[Chimera-users] mmCIF lacks peptide bonds
meng at cgl.ucsf.edu
Sat Apr 9 12:44:16 PDT 2016
Silly me, if I select only the N,C atoms before adding all reasonable bonds, I get the desired 2396 bonds total for 2gbp. Thus you can minimize the “danger” by selecting only the relevant atoms for bond addition.
On Apr 9, 2016, at 12:29 PM, Elaine Meng <meng at cgl.ucsf.edu> wrote:
> Hi Mike,
> I was waiting for someone who knows more about our mmCIF-reading code to give a more explanatory answer, but in the meanwhile, a solution may be to add the bonds using the Build Structure tool.
> I assumed you meant the C-N peptide bonds between successive amino acids within a chain. Since I didn’t have an example I tried to generate one by deleting those bonds, commands:
> open 2gbp
> [… that reports 2396 bonds ]
> ~ribbon; display
> ~bond @n,c
> If I select again it now reports 2088 bonds. OK, now to test the solution..
> In Build Structure (in menu under Tools… Structure Editing) I went to the Adjust Bonds section (and with all atoms selected) clicked “Add” reasonable bonds between selected atoms, then refreshed the selection again to check how many bonds were added. However, I got 2397 instead of 2396, so there was apparently one more than in the original structure. So that is the main danger/difficulty… if you get more or fewer bonds than expected, figuring out which they are. You can delete any extra with ~bond, specifying only the offending pair(s) of atoms.
> Simply adding the bonds doesn’t change the bond length. I see there is a separate option to change bond length right below, which might be a little confusing.
> There is also a “bond” command to add a bond, but it takes only two atoms. Only the GUI can be used to add bonds en masse.
> Docs for Adjust Bonds, including criteria for what is a reasonable bond:
> … for commands bond and ~bond
> I hope this helps,
> Elaine C. Meng, Ph.D.
> UCSF Computer Graphics Lab (Chimera team) and Babbitt Lab
> Department of Pharmaceutical Chemistry
> University of California, San Francisco
> On Apr 9, 2016, at 11:58 AM, david gae <ddgae at ucdavis.edu> wrote:
>> Hi Mike,
>> I believe PYMOL draws bonds where atoms are within a certain distance (I think it is in pymol source /pymol/layer2/ Atominfo.cpp) or where there is explicit record found in the cif file, hence you see connectivity.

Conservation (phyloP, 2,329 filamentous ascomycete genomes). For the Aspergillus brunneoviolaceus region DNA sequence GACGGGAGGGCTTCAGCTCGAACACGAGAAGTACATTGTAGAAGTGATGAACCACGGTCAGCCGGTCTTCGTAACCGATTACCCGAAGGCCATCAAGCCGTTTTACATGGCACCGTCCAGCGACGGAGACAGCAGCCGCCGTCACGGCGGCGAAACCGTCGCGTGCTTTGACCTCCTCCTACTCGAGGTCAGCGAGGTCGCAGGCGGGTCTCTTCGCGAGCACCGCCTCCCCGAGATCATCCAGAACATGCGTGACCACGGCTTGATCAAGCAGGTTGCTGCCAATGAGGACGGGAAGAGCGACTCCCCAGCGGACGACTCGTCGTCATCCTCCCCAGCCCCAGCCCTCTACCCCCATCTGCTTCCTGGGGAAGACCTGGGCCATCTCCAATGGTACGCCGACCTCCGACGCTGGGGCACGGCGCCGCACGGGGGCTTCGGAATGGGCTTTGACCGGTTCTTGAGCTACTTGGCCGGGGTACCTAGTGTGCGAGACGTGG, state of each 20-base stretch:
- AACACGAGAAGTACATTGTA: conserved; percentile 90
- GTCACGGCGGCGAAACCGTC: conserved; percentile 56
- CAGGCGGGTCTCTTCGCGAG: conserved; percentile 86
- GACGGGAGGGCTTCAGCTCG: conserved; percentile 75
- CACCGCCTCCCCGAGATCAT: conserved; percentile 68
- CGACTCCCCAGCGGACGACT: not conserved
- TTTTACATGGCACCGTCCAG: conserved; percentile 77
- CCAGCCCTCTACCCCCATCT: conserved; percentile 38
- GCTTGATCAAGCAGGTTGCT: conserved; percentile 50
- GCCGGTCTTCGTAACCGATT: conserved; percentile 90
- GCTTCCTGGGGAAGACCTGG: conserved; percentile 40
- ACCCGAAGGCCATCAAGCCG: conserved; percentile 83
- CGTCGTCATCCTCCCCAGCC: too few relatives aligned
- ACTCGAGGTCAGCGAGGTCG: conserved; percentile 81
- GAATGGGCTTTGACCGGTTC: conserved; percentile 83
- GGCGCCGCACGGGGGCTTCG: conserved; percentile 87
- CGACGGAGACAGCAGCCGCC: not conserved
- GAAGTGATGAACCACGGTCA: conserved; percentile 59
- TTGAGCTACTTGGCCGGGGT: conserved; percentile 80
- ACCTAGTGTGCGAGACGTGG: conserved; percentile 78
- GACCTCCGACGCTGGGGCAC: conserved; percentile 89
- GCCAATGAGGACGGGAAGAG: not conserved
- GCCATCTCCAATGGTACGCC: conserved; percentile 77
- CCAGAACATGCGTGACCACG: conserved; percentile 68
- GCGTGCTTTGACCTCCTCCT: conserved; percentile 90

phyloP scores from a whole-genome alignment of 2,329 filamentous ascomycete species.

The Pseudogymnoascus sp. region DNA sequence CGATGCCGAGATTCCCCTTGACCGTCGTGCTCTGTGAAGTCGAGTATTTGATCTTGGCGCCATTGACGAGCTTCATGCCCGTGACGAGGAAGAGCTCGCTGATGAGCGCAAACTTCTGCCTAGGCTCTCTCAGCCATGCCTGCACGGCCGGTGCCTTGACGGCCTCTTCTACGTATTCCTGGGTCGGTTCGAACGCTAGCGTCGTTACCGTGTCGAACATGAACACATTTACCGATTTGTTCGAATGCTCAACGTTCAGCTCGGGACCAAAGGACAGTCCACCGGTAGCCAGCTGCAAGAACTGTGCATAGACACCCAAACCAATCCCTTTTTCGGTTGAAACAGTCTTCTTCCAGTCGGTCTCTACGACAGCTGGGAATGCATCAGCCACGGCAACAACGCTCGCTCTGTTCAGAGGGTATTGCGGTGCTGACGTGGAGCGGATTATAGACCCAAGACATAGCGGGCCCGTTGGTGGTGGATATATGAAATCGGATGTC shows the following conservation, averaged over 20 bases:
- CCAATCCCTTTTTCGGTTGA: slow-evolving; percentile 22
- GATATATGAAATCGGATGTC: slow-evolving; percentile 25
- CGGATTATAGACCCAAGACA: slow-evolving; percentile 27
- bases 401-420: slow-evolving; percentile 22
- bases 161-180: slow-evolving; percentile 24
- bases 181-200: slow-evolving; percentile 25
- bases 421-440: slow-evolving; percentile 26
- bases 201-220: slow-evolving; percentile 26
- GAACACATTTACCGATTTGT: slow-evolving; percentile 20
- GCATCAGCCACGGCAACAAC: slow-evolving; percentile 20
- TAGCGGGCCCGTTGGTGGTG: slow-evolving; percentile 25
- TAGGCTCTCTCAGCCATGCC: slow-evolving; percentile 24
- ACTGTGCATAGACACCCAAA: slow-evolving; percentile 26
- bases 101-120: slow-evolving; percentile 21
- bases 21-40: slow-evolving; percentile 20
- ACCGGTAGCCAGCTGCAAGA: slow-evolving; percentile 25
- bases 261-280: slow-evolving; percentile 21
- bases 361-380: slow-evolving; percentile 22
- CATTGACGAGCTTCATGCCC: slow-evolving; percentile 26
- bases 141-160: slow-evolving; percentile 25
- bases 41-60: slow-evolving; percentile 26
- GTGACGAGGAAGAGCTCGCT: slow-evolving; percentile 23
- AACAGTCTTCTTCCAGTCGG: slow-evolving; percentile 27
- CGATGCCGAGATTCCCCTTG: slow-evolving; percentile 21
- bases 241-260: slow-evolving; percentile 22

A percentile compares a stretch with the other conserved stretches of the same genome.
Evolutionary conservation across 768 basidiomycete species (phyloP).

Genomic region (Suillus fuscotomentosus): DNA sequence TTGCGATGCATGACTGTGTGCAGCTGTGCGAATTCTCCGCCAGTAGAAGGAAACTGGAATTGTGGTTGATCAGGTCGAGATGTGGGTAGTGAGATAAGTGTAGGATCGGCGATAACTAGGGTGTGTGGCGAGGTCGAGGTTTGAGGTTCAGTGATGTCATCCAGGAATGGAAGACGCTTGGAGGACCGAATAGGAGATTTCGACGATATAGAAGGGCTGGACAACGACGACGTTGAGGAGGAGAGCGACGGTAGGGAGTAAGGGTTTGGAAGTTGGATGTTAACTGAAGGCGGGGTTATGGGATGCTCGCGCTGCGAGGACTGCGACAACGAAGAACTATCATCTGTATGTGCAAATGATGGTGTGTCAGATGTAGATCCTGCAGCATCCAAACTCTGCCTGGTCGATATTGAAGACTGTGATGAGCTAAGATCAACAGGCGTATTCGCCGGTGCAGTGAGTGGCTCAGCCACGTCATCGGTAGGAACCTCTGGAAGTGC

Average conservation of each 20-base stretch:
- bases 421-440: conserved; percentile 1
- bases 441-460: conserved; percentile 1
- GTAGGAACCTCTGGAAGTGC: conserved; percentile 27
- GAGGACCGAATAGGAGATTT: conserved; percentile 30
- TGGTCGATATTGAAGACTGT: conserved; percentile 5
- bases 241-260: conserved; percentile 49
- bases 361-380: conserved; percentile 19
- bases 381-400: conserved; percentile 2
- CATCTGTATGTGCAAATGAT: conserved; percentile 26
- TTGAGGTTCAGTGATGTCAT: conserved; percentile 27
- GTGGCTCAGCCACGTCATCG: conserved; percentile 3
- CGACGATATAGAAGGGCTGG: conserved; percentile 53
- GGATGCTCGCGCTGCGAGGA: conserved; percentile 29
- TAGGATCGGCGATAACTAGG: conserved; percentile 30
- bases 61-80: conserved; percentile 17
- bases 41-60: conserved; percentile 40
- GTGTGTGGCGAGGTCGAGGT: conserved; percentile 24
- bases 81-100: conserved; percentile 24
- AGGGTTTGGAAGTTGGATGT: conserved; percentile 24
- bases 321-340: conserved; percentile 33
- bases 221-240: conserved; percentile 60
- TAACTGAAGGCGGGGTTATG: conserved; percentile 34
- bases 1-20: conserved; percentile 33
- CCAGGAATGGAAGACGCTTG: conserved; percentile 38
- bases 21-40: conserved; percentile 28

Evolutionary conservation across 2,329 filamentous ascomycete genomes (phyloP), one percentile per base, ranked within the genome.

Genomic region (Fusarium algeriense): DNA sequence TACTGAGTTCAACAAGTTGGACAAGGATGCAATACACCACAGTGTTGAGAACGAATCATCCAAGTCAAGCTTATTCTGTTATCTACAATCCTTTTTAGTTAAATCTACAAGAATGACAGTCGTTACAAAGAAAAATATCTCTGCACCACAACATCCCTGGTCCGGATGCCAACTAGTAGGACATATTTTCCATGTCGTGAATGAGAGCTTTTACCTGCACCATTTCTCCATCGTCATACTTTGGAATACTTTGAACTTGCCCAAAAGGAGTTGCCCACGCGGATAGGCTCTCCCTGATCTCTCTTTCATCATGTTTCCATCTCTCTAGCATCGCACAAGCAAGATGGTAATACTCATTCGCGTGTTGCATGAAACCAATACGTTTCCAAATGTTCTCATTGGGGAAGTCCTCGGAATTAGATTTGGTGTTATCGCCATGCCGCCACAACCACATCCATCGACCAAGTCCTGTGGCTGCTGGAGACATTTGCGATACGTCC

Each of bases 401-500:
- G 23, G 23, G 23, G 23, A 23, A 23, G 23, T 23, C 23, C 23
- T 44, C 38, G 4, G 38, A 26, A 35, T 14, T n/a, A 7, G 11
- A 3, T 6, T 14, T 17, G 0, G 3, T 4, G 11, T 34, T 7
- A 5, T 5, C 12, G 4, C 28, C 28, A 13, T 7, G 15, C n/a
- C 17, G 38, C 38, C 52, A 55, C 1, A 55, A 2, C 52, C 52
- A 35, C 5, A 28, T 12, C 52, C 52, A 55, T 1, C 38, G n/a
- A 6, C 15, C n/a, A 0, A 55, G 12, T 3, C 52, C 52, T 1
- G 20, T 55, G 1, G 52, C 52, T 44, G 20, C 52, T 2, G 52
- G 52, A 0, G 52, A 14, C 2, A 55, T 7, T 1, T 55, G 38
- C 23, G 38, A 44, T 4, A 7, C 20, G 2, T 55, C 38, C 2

>> According to the CHIMERA website (https://www.cgl.ucsf.edu/chimera/data/mmcif-oct2013/mmcif.html), CHIMERA has a dictionary of standard bond template for 265 residues and uses that to create your bonds. Perhaps your converted mmCIF has non-standard residues?
>> In any case, I think RCSB requires coordinates and structure factor file only (but this could have changed in recent years). My personal opinion is that I wouldn’t worry too much about bond connectivity, but that your R statistics for your structure is reasonable for your resolution.
>> Hope this helps,
>>> On Apr 8, 2016, at 10:49 AM, Michael Blaisse <mblaisse at berkeley.edu> wrote:
>>> I'm solving a crystal structure and as I'm preparing to submit the final structure to PDB, I used the PDB_Extract tool to convert my final refined .pdb to an mmCIF file as per the request of PDB. After I do this, however, I noticed that if I open the CIF file in Chimera, it does not have any connectivity between the residues. This does not appear to be a problem in PyMOL.
>>> Less importantly, I also had a question about the Sequence view in Chimera. I have a break in my chain due to unmodelled residues, and I noticed that if I float my cursor over a residue in the sequence, it shows the correct residue number at the bottom of the window, however the numbering at the side of the sequence view window is wrong after the break because it does not take the chain break into account.
>>> I appreciate any advice/help people can offer.
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